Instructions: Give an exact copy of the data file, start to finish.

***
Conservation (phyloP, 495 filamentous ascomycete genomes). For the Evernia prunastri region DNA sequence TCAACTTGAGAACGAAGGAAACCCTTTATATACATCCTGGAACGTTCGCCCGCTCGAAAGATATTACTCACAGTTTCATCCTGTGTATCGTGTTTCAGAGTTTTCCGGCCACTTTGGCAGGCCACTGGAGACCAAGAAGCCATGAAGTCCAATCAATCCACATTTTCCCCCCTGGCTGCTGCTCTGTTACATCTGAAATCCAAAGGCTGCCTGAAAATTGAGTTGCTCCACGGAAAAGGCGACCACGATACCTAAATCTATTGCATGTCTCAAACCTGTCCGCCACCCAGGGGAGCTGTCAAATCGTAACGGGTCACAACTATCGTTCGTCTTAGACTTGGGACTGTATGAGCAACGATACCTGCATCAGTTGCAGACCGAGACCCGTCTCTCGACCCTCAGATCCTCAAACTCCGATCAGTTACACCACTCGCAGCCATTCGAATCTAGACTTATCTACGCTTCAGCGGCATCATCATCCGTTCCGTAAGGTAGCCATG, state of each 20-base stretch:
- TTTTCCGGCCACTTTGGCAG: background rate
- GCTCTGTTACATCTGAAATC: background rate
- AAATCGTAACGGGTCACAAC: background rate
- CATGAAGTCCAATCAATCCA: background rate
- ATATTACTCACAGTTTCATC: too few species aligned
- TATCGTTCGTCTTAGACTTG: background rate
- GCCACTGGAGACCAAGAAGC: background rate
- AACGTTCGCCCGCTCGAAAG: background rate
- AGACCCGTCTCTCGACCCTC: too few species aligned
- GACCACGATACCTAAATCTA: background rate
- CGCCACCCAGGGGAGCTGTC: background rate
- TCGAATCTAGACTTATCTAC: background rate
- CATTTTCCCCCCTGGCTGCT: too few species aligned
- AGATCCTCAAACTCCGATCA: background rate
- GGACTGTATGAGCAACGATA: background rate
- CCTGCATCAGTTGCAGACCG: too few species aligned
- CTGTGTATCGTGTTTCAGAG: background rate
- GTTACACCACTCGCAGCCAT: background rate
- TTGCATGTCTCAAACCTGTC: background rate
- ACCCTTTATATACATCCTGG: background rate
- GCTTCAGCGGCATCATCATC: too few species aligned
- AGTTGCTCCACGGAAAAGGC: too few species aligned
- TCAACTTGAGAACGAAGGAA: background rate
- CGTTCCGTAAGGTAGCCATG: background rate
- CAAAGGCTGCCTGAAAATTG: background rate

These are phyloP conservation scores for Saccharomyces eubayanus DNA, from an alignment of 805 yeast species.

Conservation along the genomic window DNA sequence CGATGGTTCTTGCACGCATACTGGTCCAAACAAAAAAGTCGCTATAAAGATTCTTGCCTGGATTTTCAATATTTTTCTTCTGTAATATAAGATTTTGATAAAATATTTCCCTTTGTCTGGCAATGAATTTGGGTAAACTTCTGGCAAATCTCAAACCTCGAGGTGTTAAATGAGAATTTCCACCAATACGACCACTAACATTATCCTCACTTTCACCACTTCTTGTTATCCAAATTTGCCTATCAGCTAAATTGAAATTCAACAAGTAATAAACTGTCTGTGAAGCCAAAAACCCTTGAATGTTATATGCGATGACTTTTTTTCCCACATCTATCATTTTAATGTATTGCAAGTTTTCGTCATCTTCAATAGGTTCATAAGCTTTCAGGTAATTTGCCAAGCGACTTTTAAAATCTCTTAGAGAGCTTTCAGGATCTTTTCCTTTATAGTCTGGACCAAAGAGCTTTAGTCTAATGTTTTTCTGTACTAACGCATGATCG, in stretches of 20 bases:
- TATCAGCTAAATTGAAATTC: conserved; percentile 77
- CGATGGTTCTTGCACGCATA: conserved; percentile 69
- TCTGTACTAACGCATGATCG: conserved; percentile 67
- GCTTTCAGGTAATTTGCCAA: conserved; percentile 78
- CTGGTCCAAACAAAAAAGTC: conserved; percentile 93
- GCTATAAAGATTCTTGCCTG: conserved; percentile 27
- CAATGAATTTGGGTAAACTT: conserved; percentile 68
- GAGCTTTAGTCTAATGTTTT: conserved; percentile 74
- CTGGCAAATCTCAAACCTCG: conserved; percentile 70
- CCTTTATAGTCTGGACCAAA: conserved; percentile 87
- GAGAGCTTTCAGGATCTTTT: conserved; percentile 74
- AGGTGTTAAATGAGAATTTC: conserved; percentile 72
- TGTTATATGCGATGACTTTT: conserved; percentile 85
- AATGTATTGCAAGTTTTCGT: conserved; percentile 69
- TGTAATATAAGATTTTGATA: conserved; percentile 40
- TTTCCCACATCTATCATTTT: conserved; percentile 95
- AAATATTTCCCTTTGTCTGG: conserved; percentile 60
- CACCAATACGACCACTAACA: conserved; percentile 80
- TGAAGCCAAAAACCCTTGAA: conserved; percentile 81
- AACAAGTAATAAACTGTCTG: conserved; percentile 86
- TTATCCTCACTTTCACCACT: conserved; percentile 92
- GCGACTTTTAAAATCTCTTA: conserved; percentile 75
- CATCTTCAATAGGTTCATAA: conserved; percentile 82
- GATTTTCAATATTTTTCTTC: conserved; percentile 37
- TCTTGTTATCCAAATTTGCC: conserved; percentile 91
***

Conservation (phyloP, 495 filamentous ascomycete genomes). For the Evernia prunastri region DNA sequence TCAACTTGAGAACGAAGGAAACCCTTTATATACATCCTGGAACGTTCGCCCGCTCGAAAGATATTACTCACAGTTTCATCCTGTGTATCGTGTTTCAGAGTTTTCCGGCCACTTTGGCAGGCCACTGGAGACCAAGAAGCCATGAAGTCCAATCAATCCACATTTTCCCCCCTGGCTGCTGCTCTGTTACATCTGAAATCCAAAGGCTGCCTGAAAATTGAGTTGCTCCACGGAAAAGGCGACCACGATACCTAAATCTATTGCATGTCTCAAACCTGTCCGCCACCCAGGGGAGCTGTCAAATCGTAACGGGTCACAACTATCGTTCGTCTTAGACTTGGGACTGTATGAGCAACGATACCTGCATCAGTTGCAGACCGAGACCCGTCTCTCGACCCTCAGATCCTCAAACTCCGATCAGTTACACCACTCGCAGCCATTCGAATCTAGACTTATCTACGCTTCAGCGGCATCATCATCCGTTCCGTAAGGTAGCCATG, state of each 20-base stretch:
- TTTTCCGGCCACTTTGGCAG: background rate
- GCTCTGTTACATCTGAAATC: background rate
- AAATCGTAACGGGTCACAAC: background rate
- CATGAAGTCCAATCAATCCA: background rate
- ATATTACTCACAGTTTCATC: too few species aligned
- TATCGTTCGTCTTAGACTTG: background rate
- GCCACTGGAGACCAAGAAGC: background rate
- AACGTTCGCCCGCTCGAAAG: background rate
- AGACCCGTCTCTCGACCCTC: too few species aligned
- GACCACGATACCTAAATCTA: background rate
- CGCCACCCAGGGGAGCTGTC: background rate
- TCGAATCTAGACTTATCTAC: background rate
- CATTTTCCCCCCTGGCTGCT: too few species aligned
- AGATCCTCAAACTCCGATCA: background rate
- GGACTGTATGAGCAACGATA: background rate
- CCTGCATCAGTTGCAGACCG: too few species aligned
- CTGTGTATCGTGTTTCAGAG: background rate
- GTTACACCACTCGCAGCCAT: background rate
- TTGCATGTCTCAAACCTGTC: background rate
- ACCCTTTATATACATCCTGG: background rate
- GCTTCAGCGGCATCATCATC: too few species aligned
- AGTTGCTCCACGGAAAAGGC: too few species aligned
- TCAACTTGAGAACGAAGGAA: background rate
- CGTTCCGTAAGGTAGCCATG: background rate
- CAAAGGCTGCCTGAAAATTG: background rate

These are phyloP conservation scores for Saccharomyces eubayanus DNA, from an alignment of 805 yeast species.

Conservation along the genomic window DNA sequence CGATGGTTCTTGCACGCATACTGGTCCAAACAAAAAAGTCGCTATAAAGATTCTTGCCTGGATTTTCAATATTTTTCTTCTGTAATATAAGATTTTGATAAAATATTTCCCTTTGTCTGGCAATGAATTTGGGTAAACTTCTGGCAAATCTCAAACCTCGAGGTGTTAAATGAGAATTTCCACCAATACGACCACTAACATTATCCTCACTTTCACCACTTCTTGTTATCCAAATTTGCCTATCAGCTAAATTGAAATTCAACAAGTAATAAACTGTCTGTGAAGCCAAAAACCCTTGAATGTTATATGCGATGACTTTTTTTCCCACATCTATCATTTTAATGTATTGCAAGTTTTCGTCATCTTCAATAGGTTCATAAGCTTTCAGGTAATTTGCCAAGCGACTTTTAAAATCTCTTAGAGAGCTTTCAGGATCTTTTCCTTTATAGTCTGGACCAAAGAGCTTTAGTCTAATGTTTTTCTGTACTAACGCATGATCG, in stretches of 20 bases:
- TATCAGCTAAATTGAAATTC: conserved; percentile 77
- CGATGGTTCTTGCACGCATA: conserved; percentile 69
- TCTGTACTAACGCATGATCG: conserved; percentile 67
- GCTTTCAGGTAATTTGCCAA: conserved; percentile 78
- CTGGTCCAAACAAAAAAGTC: conserved; percentile 93
- GCTATAAAGATTCTTGCCTG: conserved; percentile 27
- CAATGAATTTGGGTAAACTT: conserved; percentile 68
- GAGCTTTAGTCTAATGTTTT: conserved; percentile 74
- CTGGCAAATCTCAAACCTCG: conserved; percentile 70
- CCTTTATAGTCTGGACCAAA: conserved; percentile 87
- GAGAGCTTTCAGGATCTTTT: conserved; percentile 74
- AGGTGTTAAATGAGAATTTC: conserved; percentile 72
- TGTTATATGCGATGACTTTT: conserved; percentile 85
- AATGTATTGCAAGTTTTCGT: conserved; percentile 69
- TGTAATATAAGATTTTGATA: conserved; percentile 40
- TTTCCCACATCTATCATTTT: conserved; percentile 95
- AAATATTTCCCTTTGTCTGG: conserved; percentile 60
- CACCAATACGACCACTAACA: conserved; percentile 80
- TGAAGCCAAAAACCCTTGAA: conserved; percentile 81
- AACAAGTAATAAACTGTCTG: conserved; percentile 86
- TTATCCTCACTTTCACCACT: conserved; percentile 92
- GCGACTTTTAAAATCTCTTA: conserved; percentile 75
- CATCTTCAATAGGTTCATAA: conserved; percentile 82
- GATTTTCAATATTTTTCTTC: conserved; percentile 37
- TCTTGTTATCCAAATTTGCC: conserved; percentile 91